Don’t Let Employee Theft Impact Your Holiday Profits
While the holiday season is the most profitable time of the year for retailers, the unfortunate reality is that it is also the time when employee theft is most prevalent. Increased store traffic, the shift in management’s attention to keeping stock available and the barrage of seasonal employees create an environment ripe for crimes of opportunity such as employee theft. According to the Centre for Retail Research, U.S. retailers’ losses from employee theft last year were in excess of $18.4 billion.
Retailers can protect themselves from potentially exorbitant losses by utilizing their fidelity insurance. While insurance may not be the first concern for a company when dealing with employee theft, retailers must assess the coverage that is in place for potential insurance claims in order to maximize profits during the holiday season.
Most large retailers have fidelity policies in place, yet each year, sophisticated companies leave millions of dollars of fidelity insurance assets untapped. Most of these insurance assets remained untapped because the retailer was unaware it had coverage for the loss, didn’t understand the impact of certain provisions in the policies or failed to properly file a claim or abide by other conditions in the policies.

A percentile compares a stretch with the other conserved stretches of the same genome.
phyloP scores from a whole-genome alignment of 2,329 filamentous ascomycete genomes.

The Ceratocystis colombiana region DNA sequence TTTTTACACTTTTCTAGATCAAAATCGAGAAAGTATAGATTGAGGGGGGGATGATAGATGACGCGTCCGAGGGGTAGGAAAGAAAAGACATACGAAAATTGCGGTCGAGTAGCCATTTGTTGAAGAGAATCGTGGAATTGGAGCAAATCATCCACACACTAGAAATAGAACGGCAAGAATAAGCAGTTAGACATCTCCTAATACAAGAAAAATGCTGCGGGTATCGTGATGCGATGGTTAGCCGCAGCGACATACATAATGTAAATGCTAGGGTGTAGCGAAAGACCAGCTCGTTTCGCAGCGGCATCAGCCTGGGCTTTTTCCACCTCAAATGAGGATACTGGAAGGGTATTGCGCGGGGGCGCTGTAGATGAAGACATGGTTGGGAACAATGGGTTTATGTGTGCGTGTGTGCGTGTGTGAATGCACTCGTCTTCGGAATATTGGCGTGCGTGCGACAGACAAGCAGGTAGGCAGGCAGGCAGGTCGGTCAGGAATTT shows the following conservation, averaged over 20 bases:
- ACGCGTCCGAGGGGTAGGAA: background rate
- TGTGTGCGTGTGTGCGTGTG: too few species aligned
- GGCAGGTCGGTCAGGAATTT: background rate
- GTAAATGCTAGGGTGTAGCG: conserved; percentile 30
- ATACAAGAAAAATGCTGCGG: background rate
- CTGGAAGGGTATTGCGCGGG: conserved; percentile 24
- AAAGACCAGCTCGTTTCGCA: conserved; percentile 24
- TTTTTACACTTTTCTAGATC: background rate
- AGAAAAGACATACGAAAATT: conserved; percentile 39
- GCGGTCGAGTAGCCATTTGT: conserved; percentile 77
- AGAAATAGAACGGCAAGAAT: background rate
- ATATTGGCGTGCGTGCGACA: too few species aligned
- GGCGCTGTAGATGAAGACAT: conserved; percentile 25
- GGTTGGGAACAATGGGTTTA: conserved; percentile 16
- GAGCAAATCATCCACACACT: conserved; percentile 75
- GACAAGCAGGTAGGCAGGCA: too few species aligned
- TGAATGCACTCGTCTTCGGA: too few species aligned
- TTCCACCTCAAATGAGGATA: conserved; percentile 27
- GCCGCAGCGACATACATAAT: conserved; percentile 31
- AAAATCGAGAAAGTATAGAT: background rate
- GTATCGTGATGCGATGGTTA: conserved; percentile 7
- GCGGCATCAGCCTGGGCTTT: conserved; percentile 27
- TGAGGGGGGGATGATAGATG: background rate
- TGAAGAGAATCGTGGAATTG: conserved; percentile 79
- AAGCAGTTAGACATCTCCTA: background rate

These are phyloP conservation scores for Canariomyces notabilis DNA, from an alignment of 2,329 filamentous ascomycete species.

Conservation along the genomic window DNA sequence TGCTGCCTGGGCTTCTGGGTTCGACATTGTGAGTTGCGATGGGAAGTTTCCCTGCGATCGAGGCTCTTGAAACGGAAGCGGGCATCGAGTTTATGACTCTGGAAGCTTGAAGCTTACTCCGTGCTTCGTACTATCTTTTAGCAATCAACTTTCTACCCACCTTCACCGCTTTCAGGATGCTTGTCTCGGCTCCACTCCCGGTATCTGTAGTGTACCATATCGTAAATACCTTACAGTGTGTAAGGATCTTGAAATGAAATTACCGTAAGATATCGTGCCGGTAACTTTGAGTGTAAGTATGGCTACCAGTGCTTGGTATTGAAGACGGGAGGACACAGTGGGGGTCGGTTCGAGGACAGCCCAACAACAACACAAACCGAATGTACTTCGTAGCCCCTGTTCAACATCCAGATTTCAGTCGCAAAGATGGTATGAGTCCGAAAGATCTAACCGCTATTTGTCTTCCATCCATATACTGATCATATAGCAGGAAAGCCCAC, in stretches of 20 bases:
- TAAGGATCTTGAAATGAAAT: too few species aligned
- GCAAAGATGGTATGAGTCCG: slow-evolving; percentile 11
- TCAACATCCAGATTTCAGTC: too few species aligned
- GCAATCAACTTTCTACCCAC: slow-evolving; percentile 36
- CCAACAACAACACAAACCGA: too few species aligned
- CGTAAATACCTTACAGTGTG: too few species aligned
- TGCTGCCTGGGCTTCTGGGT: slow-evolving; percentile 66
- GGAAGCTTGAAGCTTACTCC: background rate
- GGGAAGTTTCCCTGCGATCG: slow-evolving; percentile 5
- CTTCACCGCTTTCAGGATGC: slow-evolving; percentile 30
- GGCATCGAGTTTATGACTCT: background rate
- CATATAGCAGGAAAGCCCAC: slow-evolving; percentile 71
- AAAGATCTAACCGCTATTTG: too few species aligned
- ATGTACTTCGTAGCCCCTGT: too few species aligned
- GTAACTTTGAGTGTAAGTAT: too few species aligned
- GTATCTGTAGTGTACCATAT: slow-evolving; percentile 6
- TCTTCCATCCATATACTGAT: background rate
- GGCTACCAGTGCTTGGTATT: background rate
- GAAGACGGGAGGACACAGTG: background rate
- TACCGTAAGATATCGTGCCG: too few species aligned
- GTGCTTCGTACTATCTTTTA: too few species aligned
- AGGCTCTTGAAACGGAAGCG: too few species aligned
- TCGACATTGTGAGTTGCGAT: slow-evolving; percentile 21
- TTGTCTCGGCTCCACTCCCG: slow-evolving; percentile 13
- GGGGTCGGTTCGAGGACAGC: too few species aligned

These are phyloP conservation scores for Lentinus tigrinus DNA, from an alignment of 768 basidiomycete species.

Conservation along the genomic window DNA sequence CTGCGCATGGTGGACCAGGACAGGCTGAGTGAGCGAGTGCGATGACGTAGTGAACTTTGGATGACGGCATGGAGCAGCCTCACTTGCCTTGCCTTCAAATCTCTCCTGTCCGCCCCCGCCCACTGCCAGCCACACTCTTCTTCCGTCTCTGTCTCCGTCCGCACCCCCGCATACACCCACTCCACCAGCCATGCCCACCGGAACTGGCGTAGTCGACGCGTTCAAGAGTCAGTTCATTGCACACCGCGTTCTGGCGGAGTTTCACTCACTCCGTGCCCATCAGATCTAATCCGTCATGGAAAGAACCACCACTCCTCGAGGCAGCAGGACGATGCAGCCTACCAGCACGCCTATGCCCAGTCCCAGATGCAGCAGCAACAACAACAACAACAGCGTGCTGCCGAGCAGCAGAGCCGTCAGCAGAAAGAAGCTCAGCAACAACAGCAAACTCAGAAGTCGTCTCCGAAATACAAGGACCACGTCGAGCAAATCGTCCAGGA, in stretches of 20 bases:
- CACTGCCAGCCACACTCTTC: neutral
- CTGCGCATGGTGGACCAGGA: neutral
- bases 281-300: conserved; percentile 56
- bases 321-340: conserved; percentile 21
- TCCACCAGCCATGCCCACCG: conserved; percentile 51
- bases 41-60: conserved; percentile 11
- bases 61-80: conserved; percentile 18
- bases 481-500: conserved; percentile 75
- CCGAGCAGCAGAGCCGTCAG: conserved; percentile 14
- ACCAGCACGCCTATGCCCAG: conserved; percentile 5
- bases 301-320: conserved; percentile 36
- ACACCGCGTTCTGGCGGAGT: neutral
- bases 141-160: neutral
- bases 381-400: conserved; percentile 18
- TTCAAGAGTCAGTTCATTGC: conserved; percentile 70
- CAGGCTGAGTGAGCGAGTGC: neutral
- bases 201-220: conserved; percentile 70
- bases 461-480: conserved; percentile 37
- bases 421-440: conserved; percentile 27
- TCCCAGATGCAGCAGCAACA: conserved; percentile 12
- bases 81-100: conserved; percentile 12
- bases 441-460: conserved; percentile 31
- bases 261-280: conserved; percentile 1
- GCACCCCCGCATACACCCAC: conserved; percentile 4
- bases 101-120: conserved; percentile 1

In this article we address (i) the types of losses that are covered under fidelity policies, (ii) provisions in fidelity policies that regularly impact retailers’ ability to recover losses, and (iii) simple steps retailers can take to maximize insurance recoveries after an employee theft.
What losses are covered under fidelity policies?
Fidelity insurance policies cover loss of money, securities or inventory resulting from crime affecting the company. Liabilities covered by fidelity insurance usually fall into two main categories: (1) employee dishonesty coverage, which pays for losses caused by dishonest acts of employees, such as embezzlement, forgery or alteration, fraud and theft; and (2) money and securities coverage, which pays for money and securities the company loses through burglary, robbery, theft, disappearance and destruction. Fidelity policies also may include broad coverage grants for investigation costs or specific endorsements granting coverage for these costs.
Provisions in fidelity policies every retailer should understand
The following three policy provisions often make the difference between a covered claim and a non-covered claim for retailers: the definition of employee, what triggers a "discovery" of loss, and the cancellation clause. These are common areas of confusion and regularly form the basis for disputes when retailers file fidelity claims.
Who is an employee?